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Some of the ideas discussed in this blog are published in my book called "The Bluestone Enigma" -- available by post and through good bookshops everywhere. Bad bookshops might not have it....
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Friday, 7 April 2017

Darvill and Wainwright chapter available online



I had not realised it until now, but the big Darvill and Wainwright chapter on the Neolithic and Bronze Age (from the first volume of the Pembs County History) is available online as a PDF.

Here it is:

eprints.bournemouth.ac.uk/26806/1/Darvill%20%26%20Wainwright%202016.pdf

Happy reading! You will need to read it in landscape format, since the PDFs are for double page spreads.

6 comments:

Will Shake-a-spear said...

If no one bought books, then there would be no more books written, and none to download.

Sad.

BRIAN JOHN said...

True, but this one costs £35 -- not many people are prepared to pay that sort of price....... and academics like TD are keen to promote their work by making PDFs available via the internet....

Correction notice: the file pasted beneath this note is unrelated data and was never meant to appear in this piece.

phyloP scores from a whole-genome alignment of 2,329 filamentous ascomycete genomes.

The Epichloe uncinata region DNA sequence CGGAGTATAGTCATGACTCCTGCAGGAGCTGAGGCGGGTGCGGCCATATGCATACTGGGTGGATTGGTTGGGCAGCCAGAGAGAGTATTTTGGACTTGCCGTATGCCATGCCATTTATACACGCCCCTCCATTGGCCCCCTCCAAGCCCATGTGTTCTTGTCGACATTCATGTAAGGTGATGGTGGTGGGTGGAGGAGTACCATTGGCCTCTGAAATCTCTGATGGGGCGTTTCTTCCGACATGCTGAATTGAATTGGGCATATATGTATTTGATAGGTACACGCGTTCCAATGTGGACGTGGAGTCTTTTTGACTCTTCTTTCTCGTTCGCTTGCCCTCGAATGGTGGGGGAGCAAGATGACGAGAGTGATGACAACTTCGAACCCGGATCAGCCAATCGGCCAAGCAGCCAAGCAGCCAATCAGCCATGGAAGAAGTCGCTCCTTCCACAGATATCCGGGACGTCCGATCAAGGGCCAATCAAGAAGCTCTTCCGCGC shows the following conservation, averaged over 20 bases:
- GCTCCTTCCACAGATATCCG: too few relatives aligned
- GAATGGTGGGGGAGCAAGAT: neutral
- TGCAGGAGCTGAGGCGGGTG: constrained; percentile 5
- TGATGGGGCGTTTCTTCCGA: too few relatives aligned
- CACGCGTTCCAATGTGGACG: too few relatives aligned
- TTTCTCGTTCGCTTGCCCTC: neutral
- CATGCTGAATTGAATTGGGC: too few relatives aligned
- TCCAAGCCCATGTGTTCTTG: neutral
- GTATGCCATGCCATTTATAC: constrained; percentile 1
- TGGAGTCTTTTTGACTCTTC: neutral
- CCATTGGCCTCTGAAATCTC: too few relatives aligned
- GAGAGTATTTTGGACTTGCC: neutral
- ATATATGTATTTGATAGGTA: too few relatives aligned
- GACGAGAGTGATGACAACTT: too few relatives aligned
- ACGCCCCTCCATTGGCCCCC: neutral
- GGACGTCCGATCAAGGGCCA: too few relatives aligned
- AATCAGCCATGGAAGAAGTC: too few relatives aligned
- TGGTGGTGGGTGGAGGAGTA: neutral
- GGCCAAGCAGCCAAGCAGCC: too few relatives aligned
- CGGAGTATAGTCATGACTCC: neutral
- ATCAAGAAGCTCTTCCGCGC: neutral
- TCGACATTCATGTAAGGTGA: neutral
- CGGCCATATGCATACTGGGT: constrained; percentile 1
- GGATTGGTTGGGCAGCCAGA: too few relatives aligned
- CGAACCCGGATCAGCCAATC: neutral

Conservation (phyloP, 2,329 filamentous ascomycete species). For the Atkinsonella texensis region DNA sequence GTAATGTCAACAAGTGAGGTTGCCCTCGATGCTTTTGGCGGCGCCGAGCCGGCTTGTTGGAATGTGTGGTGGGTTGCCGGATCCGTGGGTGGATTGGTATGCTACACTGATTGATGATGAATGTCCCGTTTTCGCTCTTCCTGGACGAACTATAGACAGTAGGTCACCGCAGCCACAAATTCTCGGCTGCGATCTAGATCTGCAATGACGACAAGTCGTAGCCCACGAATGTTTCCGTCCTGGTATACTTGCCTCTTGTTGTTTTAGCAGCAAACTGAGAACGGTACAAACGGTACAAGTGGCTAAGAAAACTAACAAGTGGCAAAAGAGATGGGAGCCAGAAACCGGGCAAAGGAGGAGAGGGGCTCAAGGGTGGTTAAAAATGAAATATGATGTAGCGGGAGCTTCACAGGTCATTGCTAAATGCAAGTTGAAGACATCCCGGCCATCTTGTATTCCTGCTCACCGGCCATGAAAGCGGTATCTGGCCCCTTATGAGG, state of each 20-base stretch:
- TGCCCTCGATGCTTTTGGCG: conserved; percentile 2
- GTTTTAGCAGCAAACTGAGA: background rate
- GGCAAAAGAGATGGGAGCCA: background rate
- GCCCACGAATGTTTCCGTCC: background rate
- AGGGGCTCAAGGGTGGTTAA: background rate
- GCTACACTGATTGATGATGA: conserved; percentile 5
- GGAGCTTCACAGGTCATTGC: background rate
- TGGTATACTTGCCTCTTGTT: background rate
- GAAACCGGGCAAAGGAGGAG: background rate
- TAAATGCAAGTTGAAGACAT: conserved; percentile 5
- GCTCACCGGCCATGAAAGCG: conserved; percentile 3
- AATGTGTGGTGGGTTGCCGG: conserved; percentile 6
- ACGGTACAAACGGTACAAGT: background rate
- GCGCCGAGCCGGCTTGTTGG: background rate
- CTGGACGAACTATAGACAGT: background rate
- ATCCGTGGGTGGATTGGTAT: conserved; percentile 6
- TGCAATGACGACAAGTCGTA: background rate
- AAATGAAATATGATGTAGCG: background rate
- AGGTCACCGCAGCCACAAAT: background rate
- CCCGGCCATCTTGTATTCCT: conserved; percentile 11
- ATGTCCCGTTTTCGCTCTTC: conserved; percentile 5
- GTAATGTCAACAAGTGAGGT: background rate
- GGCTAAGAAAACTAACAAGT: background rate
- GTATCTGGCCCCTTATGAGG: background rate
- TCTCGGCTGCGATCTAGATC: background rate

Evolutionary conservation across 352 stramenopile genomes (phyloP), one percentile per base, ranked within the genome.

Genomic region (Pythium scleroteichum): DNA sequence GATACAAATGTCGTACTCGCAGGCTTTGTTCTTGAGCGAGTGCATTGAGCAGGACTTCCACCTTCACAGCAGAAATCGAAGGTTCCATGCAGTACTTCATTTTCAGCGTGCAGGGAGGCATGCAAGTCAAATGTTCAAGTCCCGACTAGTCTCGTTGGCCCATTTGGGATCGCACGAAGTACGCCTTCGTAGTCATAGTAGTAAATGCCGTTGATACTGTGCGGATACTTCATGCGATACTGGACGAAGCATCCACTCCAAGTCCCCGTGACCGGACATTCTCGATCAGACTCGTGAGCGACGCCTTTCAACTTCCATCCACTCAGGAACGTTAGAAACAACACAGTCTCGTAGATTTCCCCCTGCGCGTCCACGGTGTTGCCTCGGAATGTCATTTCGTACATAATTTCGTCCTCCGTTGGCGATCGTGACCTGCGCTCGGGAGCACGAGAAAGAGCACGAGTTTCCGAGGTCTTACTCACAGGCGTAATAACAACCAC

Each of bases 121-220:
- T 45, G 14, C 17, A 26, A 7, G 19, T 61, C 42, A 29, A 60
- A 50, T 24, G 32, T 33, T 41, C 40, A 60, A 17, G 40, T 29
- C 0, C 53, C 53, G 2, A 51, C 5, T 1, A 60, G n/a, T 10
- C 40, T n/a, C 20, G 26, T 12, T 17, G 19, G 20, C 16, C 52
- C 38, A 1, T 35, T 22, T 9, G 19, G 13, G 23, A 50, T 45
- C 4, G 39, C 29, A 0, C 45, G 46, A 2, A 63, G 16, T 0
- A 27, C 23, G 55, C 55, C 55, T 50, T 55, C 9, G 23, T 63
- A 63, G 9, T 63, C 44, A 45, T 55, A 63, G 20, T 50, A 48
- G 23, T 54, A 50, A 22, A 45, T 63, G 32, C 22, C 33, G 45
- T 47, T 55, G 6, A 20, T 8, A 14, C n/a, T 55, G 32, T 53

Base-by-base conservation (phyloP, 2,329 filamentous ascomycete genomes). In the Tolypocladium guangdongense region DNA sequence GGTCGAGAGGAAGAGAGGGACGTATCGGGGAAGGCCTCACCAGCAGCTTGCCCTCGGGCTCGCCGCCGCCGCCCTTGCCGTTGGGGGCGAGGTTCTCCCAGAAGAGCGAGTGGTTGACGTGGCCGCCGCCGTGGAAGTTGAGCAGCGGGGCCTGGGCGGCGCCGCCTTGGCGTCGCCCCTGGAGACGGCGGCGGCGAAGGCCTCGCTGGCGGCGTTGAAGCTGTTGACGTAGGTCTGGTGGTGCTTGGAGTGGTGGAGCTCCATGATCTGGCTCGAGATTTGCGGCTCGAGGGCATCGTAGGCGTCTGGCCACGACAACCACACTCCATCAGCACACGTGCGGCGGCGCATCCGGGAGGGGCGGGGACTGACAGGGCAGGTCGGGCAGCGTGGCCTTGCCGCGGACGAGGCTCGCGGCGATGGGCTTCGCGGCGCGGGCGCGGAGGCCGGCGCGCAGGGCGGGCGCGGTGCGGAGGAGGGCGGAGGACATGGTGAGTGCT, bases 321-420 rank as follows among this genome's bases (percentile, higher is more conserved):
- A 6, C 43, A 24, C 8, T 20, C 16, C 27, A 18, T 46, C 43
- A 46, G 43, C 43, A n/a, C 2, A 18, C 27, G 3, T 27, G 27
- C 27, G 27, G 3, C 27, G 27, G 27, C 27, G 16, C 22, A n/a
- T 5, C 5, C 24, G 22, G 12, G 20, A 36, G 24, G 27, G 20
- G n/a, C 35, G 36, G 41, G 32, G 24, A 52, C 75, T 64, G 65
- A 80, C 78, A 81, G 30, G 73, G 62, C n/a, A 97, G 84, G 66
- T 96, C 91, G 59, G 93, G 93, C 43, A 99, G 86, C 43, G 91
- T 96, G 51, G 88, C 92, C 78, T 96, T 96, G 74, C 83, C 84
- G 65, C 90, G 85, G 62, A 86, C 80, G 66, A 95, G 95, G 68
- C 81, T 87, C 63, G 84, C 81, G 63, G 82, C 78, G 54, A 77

Will, S. said...

I'm writing a new book, the title of which is 'Little Shits That I've Known', it's 3 inches thick already, but do you think it will sell?

BRIAN JOHN said...

It's called niche marketing. If you include 582 little shits in your book, just print 582 copies on the basis that all of them will want to buy a copy. No surplus stock, no risk, and you are guaranteed to make a fortune......

Alex Gee said...

Whilst the factually accurate parts of this work are of interest and value, it would appear that anything relating to Stonehenge and the Bluestones still resides within the "Oh dear" category.

As a major fan of Darvill's "Stonehenge was a giant Xylophone" hypothesis one was most disappointed to see it not mentioned in the text? Like Darvill, I really am convinced that the Stonehenge Xylophone was the main means of communication with the city of Atlantis. The remains of which as any fool knows is located 3 miles south of Portland Bill!

I'm also quite sure that i'm not the only disappointed party! Britain's former premier xylophonist, the late great Sir Patrick Moore, must be spinning in his grave at such a major omission in a supposedly significant scientific text!

To be frank, Portland Bill's not that far from Bournemouth is it?



BRIAN JOHN said...

Not much of a xylophone man, myself....... give me a good Shostakovich symphony any day. But I tend to agree on the "Oh dear" parts of this chapter. Will do my review in due course.....